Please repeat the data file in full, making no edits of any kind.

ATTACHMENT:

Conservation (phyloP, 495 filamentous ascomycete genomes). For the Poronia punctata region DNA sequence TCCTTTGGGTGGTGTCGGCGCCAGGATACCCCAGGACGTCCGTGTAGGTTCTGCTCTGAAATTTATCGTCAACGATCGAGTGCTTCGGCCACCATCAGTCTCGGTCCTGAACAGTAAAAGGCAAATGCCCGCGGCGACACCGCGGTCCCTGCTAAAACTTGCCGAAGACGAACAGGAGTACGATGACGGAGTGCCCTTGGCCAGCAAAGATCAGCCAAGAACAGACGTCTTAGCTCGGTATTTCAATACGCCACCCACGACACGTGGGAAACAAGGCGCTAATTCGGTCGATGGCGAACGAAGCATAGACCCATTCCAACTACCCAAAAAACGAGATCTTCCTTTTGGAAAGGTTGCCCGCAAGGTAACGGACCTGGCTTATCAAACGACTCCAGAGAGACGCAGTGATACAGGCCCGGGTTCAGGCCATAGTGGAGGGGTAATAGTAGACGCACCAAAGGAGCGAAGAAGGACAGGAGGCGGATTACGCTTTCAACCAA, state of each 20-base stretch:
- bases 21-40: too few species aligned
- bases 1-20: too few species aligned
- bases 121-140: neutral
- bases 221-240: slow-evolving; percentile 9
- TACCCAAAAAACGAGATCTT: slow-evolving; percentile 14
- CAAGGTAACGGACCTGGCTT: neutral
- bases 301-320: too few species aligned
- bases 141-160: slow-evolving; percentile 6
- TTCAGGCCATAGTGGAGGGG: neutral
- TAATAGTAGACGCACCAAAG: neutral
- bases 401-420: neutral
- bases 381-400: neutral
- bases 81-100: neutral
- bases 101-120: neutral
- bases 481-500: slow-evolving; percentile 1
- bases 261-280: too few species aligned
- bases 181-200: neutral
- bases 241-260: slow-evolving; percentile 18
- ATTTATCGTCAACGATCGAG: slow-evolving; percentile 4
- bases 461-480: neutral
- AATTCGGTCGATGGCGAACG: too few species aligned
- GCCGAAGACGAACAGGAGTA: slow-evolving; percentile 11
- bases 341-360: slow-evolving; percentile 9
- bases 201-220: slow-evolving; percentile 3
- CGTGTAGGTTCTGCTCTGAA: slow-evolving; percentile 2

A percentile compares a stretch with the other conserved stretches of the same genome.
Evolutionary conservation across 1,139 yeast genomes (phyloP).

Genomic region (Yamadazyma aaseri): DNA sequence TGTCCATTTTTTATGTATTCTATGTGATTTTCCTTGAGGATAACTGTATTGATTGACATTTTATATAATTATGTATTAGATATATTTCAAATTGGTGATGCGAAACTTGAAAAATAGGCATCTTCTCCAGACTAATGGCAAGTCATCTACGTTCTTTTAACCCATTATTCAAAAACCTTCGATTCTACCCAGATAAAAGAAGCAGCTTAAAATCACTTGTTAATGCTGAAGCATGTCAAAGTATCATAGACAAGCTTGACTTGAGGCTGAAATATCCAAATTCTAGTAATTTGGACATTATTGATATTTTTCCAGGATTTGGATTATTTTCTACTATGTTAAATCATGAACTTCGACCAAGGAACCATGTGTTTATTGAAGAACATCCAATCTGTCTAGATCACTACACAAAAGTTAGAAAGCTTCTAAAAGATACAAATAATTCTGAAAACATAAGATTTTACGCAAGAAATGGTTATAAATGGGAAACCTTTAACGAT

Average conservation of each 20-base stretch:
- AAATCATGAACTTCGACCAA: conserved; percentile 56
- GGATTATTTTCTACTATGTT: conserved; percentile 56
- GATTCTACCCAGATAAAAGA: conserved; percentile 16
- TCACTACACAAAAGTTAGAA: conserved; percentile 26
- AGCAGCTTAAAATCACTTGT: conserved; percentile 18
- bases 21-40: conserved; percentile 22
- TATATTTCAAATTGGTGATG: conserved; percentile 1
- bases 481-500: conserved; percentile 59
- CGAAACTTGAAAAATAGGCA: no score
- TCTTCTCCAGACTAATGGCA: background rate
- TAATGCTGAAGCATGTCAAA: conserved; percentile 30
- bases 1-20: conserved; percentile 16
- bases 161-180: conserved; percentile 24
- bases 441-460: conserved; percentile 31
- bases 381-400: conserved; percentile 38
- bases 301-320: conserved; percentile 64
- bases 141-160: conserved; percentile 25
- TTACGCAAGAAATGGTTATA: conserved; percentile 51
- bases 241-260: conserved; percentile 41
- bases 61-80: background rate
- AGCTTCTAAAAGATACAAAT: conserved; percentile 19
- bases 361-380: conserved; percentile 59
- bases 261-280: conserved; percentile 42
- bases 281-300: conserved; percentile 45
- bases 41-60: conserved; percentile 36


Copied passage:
Conservation (phyloP, 495 filamentous ascomycete genomes). For the Poronia punctata region DNA sequence TCCTTTGGGTGGTGTCGGCGCCAGGATACCCCAGGACGTCCGTGTAGGTTCTGCTCTGAAATTTATCGTCAACGATCGAGTGCTTCGGCCACCATCAGTCTCGGTCCTGAACAGTAAAAGGCAAATGCCCGCGGCGACACCGCGGTCCCTGCTAAAACTTGCCGAAGACGAACAGGAGTACGATGACGGAGTGCCCTTGGCCAGCAAAGATCAGCCAAGAACAGACGTCTTAGCTCGGTATTTCAATACGCCACCCACGACACGTGGGAAACAAGGCGCTAATTCGGTCGATGGCGAACGAAGCATAGACCCATTCCAACTACCCAAAAAACGAGATCTTCCTTTTGGAAAGGTTGCCCGCAAGGTAACGGACCTGGCTTATCAAACGACTCCAGAGAGACGCAGTGATACAGGCCCGGGTTCAGGCCATAGTGGAGGGGTAATAGTAGACGCACCAAAGGAGCGAAGAAGGACAGGAGGCGGATTACGCTTTCAACCAA, state of each 20-base stretch:
- bases 21-40: too few species aligned
- bases 1-20: too few species aligned
- bases 121-140: neutral
- bases 221-240: slow-evolving; percentile 9
- TACCCAAAAAACGAGATCTT: slow-evolving; percentile 14
- CAAGGTAACGGACCTGGCTT: neutral
- bases 301-320: too few species aligned
- bases 141-160: slow-evolving; percentile 6
- TTCAGGCCATAGTGGAGGGG: neutral
- TAATAGTAGACGCACCAAAG: neutral
- bases 401-420: neutral
- bases 381-400: neutral
- bases 81-100: neutral
- bases 101-120: neutral
- bases 481-500: slow-evolving; percentile 1
- bases 261-280: too few species aligned
- bases 181-200: neutral
- bases 241-260: slow-evolving; percentile 18
- ATTTATCGTCAACGATCGAG: slow-evolving; percentile 4
- bases 461-480: neutral
- AATTCGGTCGATGGCGAACG: too few species aligned
- GCCGAAGACGAACAGGAGTA: slow-evolving; percentile 11
- bases 341-360: slow-evolving; percentile 9
- bases 201-220: slow-evolving; percentile 3
- CGTGTAGGTTCTGCTCTGAA: slow-evolving; percentile 2

A percentile compares a stretch with the other conserved stretches of the same genome.
Evolutionary conservation across 1,139 yeast genomes (phyloP).

Genomic region (Yamadazyma aaseri): DNA sequence TGTCCATTTTTTATGTATTCTATGTGATTTTCCTTGAGGATAACTGTATTGATTGACATTTTATATAATTATGTATTAGATATATTTCAAATTGGTGATGCGAAACTTGAAAAATAGGCATCTTCTCCAGACTAATGGCAAGTCATCTACGTTCTTTTAACCCATTATTCAAAAACCTTCGATTCTACCCAGATAAAAGAAGCAGCTTAAAATCACTTGTTAATGCTGAAGCATGTCAAAGTATCATAGACAAGCTTGACTTGAGGCTGAAATATCCAAATTCTAGTAATTTGGACATTATTGATATTTTTCCAGGATTTGGATTATTTTCTACTATGTTAAATCATGAACTTCGACCAAGGAACCATGTGTTTATTGAAGAACATCCAATCTGTCTAGATCACTACACAAAAGTTAGAAAGCTTCTAAAAGATACAAATAATTCTGAAAACATAAGATTTTACGCAAGAAATGGTTATAAATGGGAAACCTTTAACGAT

Average conservation of each 20-base stretch:
- AAATCATGAACTTCGACCAA: conserved; percentile 56
- GGATTATTTTCTACTATGTT: conserved; percentile 56
- GATTCTACCCAGATAAAAGA: conserved; percentile 16
- TCACTACACAAAAGTTAGAA: conserved; percentile 26
- AGCAGCTTAAAATCACTTGT: conserved; percentile 18
- bases 21-40: conserved; percentile 22
- TATATTTCAAATTGGTGATG: conserved; percentile 1
- bases 481-500: conserved; percentile 59
- CGAAACTTGAAAAATAGGCA: no score
- TCTTCTCCAGACTAATGGCA: background rate
- TAATGCTGAAGCATGTCAAA: conserved; percentile 30
- bases 1-20: conserved; percentile 16
- bases 161-180: conserved; percentile 24
- bases 441-460: conserved; percentile 31
- bases 381-400: conserved; percentile 38
- bases 301-320: conserved; percentile 64
- bases 141-160: conserved; percentile 25
- TTACGCAAGAAATGGTTATA: conserved; percentile 51
- bases 241-260: conserved; percentile 41
- bases 61-80: background rate
- AGCTTCTAAAAGATACAAAT: conserved; percentile 19
- bases 361-380: conserved; percentile 59
- bases 261-280: conserved; percentile 42
- bases 281-300: conserved; percentile 45
- bases 41-60: conserved; percentile 36